Maltz

Senior Member
  • Content count

    269
  • Joined

  • Last visited

About Maltz

  • Rank
    Constitution-Class Starship
  • Birthday 01/06/1985

Profile Information

  • Gender
    Male
  • Marital Status
    Single
  • Favorite Trek Movie
    The Motion Picture
  • Favorite Trek Captain
    James T. Kirk
  • Favorite Trek Series
    The Original Series
  • Interests
    Reading, writing, watching DVDs, going to the movies, socialising

Recent Profile Visitors

3,190 profile views
  1. The Klingon Redesign?

    One problem with these new Klingons is that, if they all always look like that, you would never have gotten K'Ehyler or B'Elanna in the TNG era.
  2. "Redemption II" question

    It certainly looks that way on TV.
  3. Early in the episode "Redemption II", it's stated that the Klingon capital city is neutral territory in the civil war, and so the forces of Gowron and Duras may not fight one another there. Yet later on, when the Duras' forces have been bested, the Duras stronghold in the city is shown under heavy bombardment. How does this work??
  4. If characters from the version of history created after 2233 traveled back in time to a point before that (i.e. before the divergence), how would it effect things?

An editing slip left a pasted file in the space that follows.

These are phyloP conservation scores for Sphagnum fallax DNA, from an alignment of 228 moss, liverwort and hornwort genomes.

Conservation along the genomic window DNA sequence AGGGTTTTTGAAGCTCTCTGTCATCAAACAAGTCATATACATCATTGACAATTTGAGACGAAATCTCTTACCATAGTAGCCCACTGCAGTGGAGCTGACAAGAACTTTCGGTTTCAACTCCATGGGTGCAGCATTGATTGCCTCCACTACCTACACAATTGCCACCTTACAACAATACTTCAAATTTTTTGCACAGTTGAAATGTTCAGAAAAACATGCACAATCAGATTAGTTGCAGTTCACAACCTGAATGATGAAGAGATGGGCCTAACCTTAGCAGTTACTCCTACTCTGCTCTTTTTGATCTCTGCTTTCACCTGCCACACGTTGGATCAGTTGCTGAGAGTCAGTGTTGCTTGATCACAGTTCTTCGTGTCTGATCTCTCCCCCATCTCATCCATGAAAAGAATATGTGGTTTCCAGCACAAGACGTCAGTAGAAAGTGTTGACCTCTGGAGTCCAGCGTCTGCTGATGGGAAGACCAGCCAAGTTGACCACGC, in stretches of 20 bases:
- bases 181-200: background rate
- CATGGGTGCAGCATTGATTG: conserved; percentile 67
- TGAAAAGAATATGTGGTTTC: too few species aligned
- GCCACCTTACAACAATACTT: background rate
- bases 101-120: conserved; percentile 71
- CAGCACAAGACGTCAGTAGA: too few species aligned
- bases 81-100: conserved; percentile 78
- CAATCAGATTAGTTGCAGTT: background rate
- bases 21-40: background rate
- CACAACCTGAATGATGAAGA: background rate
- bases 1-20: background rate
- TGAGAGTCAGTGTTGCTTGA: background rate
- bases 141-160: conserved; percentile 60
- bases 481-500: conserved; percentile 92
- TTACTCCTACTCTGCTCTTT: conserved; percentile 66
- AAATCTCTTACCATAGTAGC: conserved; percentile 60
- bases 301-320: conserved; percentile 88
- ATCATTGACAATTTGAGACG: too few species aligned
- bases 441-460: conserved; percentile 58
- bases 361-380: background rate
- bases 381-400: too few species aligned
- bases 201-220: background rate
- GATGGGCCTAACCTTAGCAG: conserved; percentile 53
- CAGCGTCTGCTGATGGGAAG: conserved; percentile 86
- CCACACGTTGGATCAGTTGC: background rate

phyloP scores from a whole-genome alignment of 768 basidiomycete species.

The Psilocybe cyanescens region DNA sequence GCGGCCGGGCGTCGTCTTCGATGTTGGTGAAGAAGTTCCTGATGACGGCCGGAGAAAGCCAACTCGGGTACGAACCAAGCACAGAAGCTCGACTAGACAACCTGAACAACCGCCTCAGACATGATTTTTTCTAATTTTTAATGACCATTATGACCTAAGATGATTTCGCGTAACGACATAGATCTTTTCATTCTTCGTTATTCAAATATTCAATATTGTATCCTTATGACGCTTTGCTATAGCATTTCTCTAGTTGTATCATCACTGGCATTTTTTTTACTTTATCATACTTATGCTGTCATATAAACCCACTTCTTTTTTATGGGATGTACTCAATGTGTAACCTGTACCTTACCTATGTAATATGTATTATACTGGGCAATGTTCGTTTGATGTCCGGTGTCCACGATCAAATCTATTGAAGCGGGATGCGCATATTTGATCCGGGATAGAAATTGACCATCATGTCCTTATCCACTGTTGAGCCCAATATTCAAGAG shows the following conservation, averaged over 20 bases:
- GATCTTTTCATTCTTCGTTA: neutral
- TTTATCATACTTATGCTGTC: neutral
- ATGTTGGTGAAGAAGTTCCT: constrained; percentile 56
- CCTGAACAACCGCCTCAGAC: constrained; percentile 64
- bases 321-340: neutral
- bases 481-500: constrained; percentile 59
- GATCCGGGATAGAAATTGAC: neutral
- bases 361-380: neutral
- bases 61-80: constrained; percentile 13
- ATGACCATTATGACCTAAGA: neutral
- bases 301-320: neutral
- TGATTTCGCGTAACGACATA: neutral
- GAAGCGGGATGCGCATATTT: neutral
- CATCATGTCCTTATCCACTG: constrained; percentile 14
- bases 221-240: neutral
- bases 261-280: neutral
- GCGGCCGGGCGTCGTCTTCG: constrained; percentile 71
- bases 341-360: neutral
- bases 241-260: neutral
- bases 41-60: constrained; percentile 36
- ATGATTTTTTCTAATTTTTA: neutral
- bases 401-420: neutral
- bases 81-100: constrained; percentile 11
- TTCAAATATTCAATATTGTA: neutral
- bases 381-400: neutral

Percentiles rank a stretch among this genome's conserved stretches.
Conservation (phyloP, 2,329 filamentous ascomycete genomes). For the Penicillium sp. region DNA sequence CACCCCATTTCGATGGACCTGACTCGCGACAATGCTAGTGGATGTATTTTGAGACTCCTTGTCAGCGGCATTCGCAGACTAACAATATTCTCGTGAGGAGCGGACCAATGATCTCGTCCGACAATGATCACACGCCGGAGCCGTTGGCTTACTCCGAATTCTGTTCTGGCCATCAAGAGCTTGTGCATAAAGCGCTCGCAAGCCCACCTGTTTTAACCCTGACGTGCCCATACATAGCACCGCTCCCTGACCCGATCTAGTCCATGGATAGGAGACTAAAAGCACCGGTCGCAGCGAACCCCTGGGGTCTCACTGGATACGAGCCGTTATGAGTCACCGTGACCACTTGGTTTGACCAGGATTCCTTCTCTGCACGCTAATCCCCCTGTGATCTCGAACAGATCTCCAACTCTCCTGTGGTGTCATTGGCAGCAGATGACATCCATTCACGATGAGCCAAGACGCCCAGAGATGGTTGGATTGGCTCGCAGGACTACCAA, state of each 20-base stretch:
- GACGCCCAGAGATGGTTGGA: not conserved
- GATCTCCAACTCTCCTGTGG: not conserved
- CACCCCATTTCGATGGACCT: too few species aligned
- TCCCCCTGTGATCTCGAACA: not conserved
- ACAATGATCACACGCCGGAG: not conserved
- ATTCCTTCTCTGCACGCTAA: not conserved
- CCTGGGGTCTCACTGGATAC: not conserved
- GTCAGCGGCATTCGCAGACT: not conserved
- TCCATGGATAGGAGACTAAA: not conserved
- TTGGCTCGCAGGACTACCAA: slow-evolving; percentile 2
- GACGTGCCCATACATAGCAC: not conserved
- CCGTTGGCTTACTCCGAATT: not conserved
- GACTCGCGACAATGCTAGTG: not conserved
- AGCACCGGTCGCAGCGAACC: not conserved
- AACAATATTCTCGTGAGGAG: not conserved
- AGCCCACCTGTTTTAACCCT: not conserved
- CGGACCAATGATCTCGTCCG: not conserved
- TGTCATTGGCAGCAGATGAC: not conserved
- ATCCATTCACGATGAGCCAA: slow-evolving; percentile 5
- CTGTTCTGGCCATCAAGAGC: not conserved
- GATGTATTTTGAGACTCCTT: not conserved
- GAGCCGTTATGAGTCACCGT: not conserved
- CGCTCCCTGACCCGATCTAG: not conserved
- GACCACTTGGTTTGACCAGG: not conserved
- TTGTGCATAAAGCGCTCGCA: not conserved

5. Origin of the Terran Empire

    Yes, the foundation of the Empire is not the actual point of divergence; things were already different long before then. Heck, the Dark Passions books had it that it wasn't just restricted to human history; the Klingons revered Molor instead of Kahless.
  6. Origin of the Terran Empire

    I'm currently writing my own history of the MU, with the earliest differences on Earth being during Alexander the Great's sack of Thebes, where he does not spare the life of Timoclea after she kills the soldier who raped her, and in 476 AD, when Odoacer, having defeated Romulus Augustulus, kills the boy instead of sparing his life out of pity. Still unsure how the Terran Empire comes about though.
  7. Eugenics Wars and World War III

    Regarding the 30-35 million death toll mentioned in ENT from historical records....how do we know those records are reliable? Dr Soong says at one point that very little is known for certain of the Eugenics Wars; some sources say different things. Perhaps later historians, biased against augments, exaggerated the extent of the carnage?
  8. Eugenics Wars and World War III

    Greg couldn't really have tied things in with events in the 2000s, as Khan and his brethren are defeated by 1996. How?
  9. Eugenics Wars and World War III

    I feel it's only fair to point out that, in Cox's novels, the Eugenics Wars aren't really "covert"; the people living under Khan's rule in India are aware of who he is; there are even public protests against him. And another augment addresses an assembly in the United Nations at one point. The general public in countries not directly affected by the wars simply weren't all that concerned about these people; they were just more warmongering nuts in a world already full of warmongering nuts. Really, the biggest discrepancy between the books and the TV shows is the huge death toll mentioned in ENT, significantly more than in the books (although there are a lot of casualties there).